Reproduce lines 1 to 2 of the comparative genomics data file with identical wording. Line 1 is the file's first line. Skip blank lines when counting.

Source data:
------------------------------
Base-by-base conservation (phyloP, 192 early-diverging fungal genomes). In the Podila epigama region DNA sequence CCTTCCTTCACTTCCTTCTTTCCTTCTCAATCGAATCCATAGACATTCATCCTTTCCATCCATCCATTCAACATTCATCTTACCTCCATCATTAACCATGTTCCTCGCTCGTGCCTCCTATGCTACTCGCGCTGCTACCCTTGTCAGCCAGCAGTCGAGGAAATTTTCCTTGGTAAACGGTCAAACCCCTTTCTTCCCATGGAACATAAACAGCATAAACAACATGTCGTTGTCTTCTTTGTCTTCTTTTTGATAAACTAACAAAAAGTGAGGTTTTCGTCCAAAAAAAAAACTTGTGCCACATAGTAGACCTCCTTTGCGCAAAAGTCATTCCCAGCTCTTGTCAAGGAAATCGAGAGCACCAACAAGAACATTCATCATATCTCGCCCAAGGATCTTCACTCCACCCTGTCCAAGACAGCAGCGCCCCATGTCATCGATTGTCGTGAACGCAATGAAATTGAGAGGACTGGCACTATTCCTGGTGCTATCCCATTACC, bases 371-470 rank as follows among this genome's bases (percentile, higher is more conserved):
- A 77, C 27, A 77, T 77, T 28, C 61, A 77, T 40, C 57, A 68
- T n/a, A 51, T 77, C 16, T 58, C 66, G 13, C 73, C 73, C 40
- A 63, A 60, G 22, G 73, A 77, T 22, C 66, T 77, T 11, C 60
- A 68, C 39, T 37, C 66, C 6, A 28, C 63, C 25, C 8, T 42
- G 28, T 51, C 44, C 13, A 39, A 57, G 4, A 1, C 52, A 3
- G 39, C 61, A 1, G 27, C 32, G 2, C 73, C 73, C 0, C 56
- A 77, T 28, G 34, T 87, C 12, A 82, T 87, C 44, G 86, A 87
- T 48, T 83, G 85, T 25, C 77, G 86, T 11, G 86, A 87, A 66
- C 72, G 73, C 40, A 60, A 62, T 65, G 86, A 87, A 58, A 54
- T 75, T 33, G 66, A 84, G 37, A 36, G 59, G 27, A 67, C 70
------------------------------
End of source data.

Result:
Base-by-base conservation (phyloP, 192 early-diverging fungal genomes). In the Podila epigama region DNA sequence CCTTCCTTCACTTCCTTCTTTCCTTCTCAATCGAATCCATAGACATTCATCCTTTCCATCCATCCATTCAACATTCATCTTACCTCCATCATTAACCATGTTCCTCGCTCGTGCCTCCTATGCTACTCGCGCTGCTACCCTTGTCAGCCAGCAGTCGAGGAAATTTTCCTTGGTAAACGGTCAAACCCCTTTCTTCCCATGGAACATAAACAGCATAAACAACATGTCGTTGTCTTCTTTGTCTTCTTTTTGATAAACTAACAAAAAGTGAGGTTTTCGTCCAAAAAAAAAACTTGTGCCACATAGTAGACCTCCTTTGCGCAAAAGTCATTCCCAGCTCTTGTCAAGGAAATCGAGAGCACCAACAAGAACATTCATCATATCTCGCCCAAGGATCTTCACTCCACCCTGTCCAAGACAGCAGCGCCCCATGTCATCGATTGTCGTGAACGCAATGAAATTGAGAGGACTGGCACTATTCCTGGTGCTATCCCATTACC, bases 371-470 rank as follows among this genome's bases (percentile, higher is more conserved):
- A 77, C 27, A 77, T 77, T 28, C 61, A 77, T 40, C 57, A 68